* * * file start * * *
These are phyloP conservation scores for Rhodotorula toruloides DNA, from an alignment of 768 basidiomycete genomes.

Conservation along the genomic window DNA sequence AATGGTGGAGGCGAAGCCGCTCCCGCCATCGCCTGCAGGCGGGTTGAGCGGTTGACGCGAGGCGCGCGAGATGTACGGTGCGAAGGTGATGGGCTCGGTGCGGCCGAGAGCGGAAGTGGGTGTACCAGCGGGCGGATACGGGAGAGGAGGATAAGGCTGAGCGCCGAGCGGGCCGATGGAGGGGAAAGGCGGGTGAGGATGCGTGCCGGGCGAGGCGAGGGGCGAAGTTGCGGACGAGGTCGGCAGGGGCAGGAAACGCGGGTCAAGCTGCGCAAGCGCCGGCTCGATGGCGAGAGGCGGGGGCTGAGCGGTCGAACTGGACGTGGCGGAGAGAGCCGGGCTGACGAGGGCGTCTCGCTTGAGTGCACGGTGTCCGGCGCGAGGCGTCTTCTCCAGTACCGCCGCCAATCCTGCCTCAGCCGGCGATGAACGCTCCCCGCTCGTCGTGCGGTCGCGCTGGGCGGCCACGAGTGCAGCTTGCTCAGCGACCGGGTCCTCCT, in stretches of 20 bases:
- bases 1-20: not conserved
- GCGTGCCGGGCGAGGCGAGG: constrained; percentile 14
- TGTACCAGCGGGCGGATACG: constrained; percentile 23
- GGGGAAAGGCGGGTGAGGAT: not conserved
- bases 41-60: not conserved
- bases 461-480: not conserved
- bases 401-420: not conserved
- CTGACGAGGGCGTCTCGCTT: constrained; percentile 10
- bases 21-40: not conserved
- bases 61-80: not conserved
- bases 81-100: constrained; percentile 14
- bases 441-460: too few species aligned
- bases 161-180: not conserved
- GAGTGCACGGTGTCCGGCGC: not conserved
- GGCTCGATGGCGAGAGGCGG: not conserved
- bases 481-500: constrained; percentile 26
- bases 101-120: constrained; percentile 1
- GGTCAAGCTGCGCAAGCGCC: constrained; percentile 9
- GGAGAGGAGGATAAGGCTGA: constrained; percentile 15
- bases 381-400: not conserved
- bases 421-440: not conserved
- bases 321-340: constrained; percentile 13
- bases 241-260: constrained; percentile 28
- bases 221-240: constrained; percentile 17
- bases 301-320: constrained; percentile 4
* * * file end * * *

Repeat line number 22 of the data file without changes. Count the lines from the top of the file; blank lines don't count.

- bases 381-400: not conserved